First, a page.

Indeed, the efforts people make to understand their world are usefully characterized as acts of information processing (for example, Broadbent, 1958). According to this view, our intelligence comes from our ability to process the raw data received through our senses into concepts, patterns and implications. Everything ‘out there’ that we are able to perceive is potential information.

Whether sensory data actually yields information depends. The seminal work of Shannon (1948) and Shannon and Weaver (1949) introduced the notion that the information content of a message or event can be measured according to its impact on a recipient’s uncertainty. The message that ‘Bob is coming to the meeting’ has no information value, for example, if its intended recipient knows this already or if the message is given to the recipient in a language they do not understand. In neither case does the message do anything to reduce the recipient’s ‘uncertainty’ concerning who will be attending the meeting.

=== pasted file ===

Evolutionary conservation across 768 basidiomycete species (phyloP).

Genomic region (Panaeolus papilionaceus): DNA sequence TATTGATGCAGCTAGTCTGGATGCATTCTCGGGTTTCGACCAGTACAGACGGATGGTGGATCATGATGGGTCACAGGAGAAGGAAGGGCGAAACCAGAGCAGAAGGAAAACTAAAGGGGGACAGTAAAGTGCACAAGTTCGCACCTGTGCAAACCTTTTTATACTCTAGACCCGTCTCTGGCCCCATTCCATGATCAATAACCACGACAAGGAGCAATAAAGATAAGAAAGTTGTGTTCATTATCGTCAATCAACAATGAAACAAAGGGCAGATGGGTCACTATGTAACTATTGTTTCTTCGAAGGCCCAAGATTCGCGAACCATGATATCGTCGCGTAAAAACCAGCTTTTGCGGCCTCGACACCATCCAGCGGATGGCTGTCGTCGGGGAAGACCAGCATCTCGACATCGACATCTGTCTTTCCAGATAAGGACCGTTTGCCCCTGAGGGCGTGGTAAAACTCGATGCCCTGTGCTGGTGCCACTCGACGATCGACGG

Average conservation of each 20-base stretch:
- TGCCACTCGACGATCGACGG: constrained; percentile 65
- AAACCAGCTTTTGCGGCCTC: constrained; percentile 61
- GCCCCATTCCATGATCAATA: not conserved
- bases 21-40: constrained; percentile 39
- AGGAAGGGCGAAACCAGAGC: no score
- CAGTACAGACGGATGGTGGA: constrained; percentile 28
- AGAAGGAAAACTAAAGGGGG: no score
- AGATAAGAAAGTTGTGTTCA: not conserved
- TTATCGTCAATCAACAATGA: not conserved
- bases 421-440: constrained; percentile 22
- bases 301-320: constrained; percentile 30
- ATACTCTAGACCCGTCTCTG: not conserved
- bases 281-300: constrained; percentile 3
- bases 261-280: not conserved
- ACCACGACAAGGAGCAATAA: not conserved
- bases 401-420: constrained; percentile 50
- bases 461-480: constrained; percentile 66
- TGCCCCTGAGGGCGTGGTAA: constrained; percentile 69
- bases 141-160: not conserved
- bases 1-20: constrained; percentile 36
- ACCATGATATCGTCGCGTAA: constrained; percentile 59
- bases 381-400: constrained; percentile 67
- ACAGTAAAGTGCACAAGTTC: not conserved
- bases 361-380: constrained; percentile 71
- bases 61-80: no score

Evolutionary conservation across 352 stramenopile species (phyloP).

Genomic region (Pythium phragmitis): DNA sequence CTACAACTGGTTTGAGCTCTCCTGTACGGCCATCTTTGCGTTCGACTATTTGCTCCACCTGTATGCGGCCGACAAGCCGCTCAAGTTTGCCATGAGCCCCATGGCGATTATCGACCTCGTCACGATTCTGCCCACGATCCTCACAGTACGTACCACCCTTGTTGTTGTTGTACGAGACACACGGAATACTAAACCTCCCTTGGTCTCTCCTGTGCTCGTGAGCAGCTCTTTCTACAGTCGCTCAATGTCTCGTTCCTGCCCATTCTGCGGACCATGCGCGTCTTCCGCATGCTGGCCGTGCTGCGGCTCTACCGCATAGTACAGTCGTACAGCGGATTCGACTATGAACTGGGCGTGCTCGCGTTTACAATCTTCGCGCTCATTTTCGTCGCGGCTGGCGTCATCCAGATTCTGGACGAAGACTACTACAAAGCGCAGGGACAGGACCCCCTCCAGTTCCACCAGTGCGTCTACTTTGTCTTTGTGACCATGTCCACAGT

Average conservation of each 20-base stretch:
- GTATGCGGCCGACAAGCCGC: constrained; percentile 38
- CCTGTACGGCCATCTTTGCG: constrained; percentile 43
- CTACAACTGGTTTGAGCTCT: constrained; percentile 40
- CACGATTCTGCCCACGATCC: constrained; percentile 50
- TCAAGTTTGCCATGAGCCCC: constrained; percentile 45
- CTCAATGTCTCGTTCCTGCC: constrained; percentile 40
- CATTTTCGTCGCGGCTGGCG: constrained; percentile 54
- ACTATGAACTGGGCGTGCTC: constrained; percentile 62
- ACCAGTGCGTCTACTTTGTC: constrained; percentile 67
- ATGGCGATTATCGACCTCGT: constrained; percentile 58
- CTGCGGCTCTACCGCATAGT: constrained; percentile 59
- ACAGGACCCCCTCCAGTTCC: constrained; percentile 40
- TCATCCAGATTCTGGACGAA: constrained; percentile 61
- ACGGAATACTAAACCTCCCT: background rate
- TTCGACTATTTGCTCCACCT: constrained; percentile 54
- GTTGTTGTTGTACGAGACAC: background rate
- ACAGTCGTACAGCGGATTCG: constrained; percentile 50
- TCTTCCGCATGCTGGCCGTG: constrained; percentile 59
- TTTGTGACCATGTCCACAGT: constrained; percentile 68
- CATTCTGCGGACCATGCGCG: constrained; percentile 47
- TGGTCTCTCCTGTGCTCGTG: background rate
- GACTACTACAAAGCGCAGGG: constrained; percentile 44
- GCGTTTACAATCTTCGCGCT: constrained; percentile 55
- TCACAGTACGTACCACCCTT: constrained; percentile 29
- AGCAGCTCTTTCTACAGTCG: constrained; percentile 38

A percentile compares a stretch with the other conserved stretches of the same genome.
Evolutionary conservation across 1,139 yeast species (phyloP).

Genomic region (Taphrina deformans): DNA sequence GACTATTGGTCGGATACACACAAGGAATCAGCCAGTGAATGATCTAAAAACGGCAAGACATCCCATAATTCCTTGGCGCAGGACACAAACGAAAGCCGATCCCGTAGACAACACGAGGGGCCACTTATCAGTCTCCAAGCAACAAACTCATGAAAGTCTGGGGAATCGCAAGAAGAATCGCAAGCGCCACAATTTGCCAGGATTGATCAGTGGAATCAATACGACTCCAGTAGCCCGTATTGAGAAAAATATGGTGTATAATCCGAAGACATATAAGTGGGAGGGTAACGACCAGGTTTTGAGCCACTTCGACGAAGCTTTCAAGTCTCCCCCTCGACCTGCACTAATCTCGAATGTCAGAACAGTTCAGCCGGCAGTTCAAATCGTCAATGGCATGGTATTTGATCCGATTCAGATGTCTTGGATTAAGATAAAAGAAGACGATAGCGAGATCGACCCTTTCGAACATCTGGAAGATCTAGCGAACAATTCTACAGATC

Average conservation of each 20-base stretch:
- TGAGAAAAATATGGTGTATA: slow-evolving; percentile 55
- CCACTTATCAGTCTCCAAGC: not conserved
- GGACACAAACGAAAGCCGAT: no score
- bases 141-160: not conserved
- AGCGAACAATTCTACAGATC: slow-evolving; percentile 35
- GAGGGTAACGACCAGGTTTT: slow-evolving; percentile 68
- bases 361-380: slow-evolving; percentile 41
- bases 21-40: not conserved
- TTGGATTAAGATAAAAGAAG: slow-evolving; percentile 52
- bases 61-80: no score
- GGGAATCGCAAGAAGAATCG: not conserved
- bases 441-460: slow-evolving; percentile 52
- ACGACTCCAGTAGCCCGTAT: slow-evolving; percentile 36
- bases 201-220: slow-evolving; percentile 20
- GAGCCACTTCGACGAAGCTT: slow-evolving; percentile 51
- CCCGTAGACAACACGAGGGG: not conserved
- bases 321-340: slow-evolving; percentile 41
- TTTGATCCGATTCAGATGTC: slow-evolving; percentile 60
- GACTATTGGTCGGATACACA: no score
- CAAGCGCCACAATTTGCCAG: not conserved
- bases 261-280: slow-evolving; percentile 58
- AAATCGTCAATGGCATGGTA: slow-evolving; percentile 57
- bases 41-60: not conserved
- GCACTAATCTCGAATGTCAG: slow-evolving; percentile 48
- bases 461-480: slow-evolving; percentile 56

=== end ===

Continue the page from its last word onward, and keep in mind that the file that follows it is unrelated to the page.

But making information exclusively about the reduction of uncertainty has come to be seen as overly restrictive (see Aftab, et al., 2001; Capurro and Hjørland, 2003; Cornelius, 2002). An exchange of information has a sender as well as a recipient, for example, and the exchange is not always collaborative. The sender may intend to ‘clarify the situation’ and so reduce the recipient’s uncertainty. But of course the sender may have many other intentions. The sender may want to impress or persuade. The sender may want to increase the recipient’s uncertainty (‘have you considered these other possibilities …’). The sender may even want to confuse or deceive.

Expressions of intention occur often in the definitions of information provided by participants in the study described by Zins. Intention provides us with one way to distinguish information from data. Information is ‘the intentional composition of data by a sender with the goal of modifying the knowledge state of an interpreter or receiver.’ [6] Information is ‘data arranged or interpreted … to provide meaning.’ [7]